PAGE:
Internet tech mogul joins China’s billionaire list as wealth shrinks

news analysis

A newly released list of China’s 100 richest people shows a significant drop in entrepreneurial fortunes, especially in internet technology. Experts believe this could be related to an overall economic decline, with assets declining further from future trends.

Compared to the previous year, the total wealth of listed entrepreneurs fell by 18% to 24.5 trillion yuan ($3.38 trillion), according to the 2022 annual China’s richest list. release Nov. 8 by Hurun Research Institute.

There are 11% fewer Chinese entrepreneurs with personal fortunes of 5 billion yuan ($690 million) or more, at 1,305. The number of entrepreneurs is 1,187 for him, wealth remains declining or stagnant, and 293 of his are off the list this year. Only 411 entrepreneurs became wealthier, including 133 new entrants.

Over the past year, the wealth of the Chinese entrepreneurs on the list will fall to 24 years in 2022 as a result of the Russian-Ukrainian war, sharp interest rate hikes by the US Federal Reserve and the recurring COVID epidemic. It was the fifth decrease in Also, according to Rupert Hogewerf, chairman and chief research officer of the Hurun Institute of Chinese financial media Security Times, the total number of wealthy people on the list has fallen, also the largest decline. It is said that it is. report November 9th.

internet technology private entrepreneurial decrease in wealth

Investigation found Wealth growth among Chinese entrepreneurs has slowed, with tycoons engaged in internet platforms being the most affected in terms of the amount of wealth decline.

Epoch Times photo
Qin Rupei (2nd-L), Deputy Secretary of Guizhou Province and Ma Huateng (C), Chairman and Chief Executive Officer of Tencent Holdings Ltd., attended the 2017 China International Conference held at the Guiyang International Eco-Conference Center in Guiyang. Attend the Big Data Industry Expo. , China, May 28, 2017. Tencent is China’s largest Chinese web portal. (Lintao Zhang/Getty Images)

Among the top 10 billionaires, Ma Huateng, chairman of the board and CEO of multimedia conglomerate Tencent, said: saw His wealth was 102 billion yuan ($14 billion), or 32% down to rank fifth, and 215 billion yuan ($29.6 billion), down one rank from last year and the lowest ranking in a decade.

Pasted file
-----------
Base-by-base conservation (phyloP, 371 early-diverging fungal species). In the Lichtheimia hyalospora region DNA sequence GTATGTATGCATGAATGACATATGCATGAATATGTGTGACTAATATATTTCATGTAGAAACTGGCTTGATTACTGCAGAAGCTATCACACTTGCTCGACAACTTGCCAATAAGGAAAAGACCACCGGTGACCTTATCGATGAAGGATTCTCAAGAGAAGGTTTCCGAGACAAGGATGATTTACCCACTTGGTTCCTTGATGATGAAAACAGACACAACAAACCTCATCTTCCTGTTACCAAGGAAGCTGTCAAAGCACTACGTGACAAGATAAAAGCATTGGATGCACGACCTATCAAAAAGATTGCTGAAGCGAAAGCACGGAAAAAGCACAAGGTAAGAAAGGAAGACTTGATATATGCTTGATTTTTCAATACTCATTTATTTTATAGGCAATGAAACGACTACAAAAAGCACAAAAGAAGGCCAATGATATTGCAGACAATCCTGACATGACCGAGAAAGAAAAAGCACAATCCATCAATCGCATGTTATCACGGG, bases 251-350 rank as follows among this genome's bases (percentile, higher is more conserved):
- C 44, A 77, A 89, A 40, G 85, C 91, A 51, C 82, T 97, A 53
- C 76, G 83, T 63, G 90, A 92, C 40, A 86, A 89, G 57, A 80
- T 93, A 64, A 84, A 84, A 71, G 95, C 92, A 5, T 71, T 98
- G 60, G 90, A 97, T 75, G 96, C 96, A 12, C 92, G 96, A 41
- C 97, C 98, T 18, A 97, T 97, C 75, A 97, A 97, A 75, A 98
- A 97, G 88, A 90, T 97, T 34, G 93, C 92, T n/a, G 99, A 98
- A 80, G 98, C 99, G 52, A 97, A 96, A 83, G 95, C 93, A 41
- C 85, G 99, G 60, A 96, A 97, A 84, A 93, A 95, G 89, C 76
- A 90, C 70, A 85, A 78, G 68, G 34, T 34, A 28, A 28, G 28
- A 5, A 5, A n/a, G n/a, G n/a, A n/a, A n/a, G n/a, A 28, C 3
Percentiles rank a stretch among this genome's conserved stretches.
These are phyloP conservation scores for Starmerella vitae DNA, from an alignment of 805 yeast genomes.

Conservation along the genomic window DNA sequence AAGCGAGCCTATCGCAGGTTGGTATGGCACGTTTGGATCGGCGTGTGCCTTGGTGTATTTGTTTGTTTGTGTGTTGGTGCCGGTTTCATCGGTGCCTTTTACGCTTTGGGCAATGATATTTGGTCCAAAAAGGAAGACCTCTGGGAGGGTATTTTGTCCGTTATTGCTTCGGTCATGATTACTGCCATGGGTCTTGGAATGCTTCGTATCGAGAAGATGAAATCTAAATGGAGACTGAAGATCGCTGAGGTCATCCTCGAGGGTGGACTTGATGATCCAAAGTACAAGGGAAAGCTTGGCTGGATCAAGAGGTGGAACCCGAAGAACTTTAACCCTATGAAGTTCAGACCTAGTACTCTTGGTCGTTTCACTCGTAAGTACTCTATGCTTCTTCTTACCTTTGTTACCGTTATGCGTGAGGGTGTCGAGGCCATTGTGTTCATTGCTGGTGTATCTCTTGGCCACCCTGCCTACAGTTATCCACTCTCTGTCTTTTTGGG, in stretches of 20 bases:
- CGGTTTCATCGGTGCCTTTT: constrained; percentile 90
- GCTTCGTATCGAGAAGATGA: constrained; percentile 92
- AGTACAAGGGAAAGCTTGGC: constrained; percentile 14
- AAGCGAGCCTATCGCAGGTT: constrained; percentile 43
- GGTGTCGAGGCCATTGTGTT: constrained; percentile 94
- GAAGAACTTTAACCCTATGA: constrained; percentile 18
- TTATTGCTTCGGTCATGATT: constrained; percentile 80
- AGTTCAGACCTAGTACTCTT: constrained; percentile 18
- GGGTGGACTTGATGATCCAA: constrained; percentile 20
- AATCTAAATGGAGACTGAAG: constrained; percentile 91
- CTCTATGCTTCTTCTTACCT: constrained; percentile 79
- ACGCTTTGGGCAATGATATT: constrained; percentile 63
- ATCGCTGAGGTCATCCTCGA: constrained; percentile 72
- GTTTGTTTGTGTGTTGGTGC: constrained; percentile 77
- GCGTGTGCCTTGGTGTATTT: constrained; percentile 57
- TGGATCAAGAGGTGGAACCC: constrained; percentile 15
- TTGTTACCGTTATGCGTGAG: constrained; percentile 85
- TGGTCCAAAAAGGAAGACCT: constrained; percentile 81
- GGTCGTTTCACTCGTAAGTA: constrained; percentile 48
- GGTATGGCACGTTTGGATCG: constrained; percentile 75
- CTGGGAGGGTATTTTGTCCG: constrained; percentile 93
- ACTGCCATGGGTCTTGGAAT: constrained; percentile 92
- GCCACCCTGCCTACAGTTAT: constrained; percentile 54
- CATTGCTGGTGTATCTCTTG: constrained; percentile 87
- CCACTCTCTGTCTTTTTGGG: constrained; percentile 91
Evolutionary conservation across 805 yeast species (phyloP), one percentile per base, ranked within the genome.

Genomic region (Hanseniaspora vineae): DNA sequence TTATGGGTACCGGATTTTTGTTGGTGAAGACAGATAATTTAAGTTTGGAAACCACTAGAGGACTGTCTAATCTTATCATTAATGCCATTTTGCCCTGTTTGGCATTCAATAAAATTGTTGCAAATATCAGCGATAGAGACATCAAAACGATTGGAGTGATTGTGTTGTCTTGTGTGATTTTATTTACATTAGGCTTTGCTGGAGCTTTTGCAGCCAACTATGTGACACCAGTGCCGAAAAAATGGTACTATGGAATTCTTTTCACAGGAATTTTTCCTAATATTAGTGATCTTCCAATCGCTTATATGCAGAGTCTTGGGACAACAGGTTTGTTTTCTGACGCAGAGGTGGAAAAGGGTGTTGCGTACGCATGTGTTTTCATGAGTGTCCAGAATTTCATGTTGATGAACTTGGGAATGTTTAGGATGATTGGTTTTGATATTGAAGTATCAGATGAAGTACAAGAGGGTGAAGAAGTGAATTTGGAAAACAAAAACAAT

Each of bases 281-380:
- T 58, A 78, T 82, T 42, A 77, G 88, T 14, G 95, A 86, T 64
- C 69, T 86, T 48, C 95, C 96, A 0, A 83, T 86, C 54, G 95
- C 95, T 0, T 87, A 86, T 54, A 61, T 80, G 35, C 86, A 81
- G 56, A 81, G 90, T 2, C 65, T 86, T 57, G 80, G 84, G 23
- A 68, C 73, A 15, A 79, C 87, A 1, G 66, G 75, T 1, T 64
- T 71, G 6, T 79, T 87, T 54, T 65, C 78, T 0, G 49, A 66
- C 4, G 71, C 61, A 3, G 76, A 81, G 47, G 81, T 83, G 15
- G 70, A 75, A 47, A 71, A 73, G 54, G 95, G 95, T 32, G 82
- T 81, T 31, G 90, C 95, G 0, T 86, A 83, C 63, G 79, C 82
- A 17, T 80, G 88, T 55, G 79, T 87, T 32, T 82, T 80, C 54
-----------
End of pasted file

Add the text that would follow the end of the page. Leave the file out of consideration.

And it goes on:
In addition, Alibaba Group founder Jack Ma’s wealth fell to 75 billion yuan ($10.3 billion), or 29 percent, at 180 billion yuan ($24.8 billion), ranking ninth, and China’s e-commerce Huang Zheng, the founder of the company Pingduoduo, lost 59 billion in assets. With yuan ($8.1 billion), or 26 percent, 170 billion yuan ($23.4 billion), he ranks 10th.

Xie Tian, ​​a professor of business and marketing at the University of South Carolina Aiken, told The Epoch Times on Nov. 9 that China’s tech giants mostly hail from high-tech companies, cutting-edge internet technology. said. The value, revenue, and e-commerce benefits of these companies are all tied to the nation’s economy and the spending power of its inhabitants.

“When the economy as a whole declines and people run out of money, online shopping will decline and these businesses will depreciate accordingly. It is clear that the crackdown on these private companies by the

He believes this decline in wealth will continue as China’s economy is basically getting back to normal. “We are returning to a closed state where state-owned enterprises dominate the economy and the private sector is suppressed.

Beverage, healthcare and pig breeding bring wealth

Hoogewerf said the rich’s wealth in traditional industries has increased significantly this year, suggesting beverages, health care and pig farming.

Zhong Shanshan, the founder of China’s largest bottled water maker, Nongfu Spring, has become China’s richest person.his wealth grown Total assets reached 455 billion yuan ($62.7 billion), an increase of 65 billion yuan ($8.9 billion) from last year.

Zhong’s fortune also exceeds the wealth of the second and third richest men combined, setting a record for over 20 years on the Hu Run 100 Rich List.

In addition to working in the beverage industry, Mr. Zhong manages Wantai Biological Pharmacy Enterprise Co., a manufacturer of hepatitis vaccines and Covid-19 test kits. according to In a 2020 Financial Times report.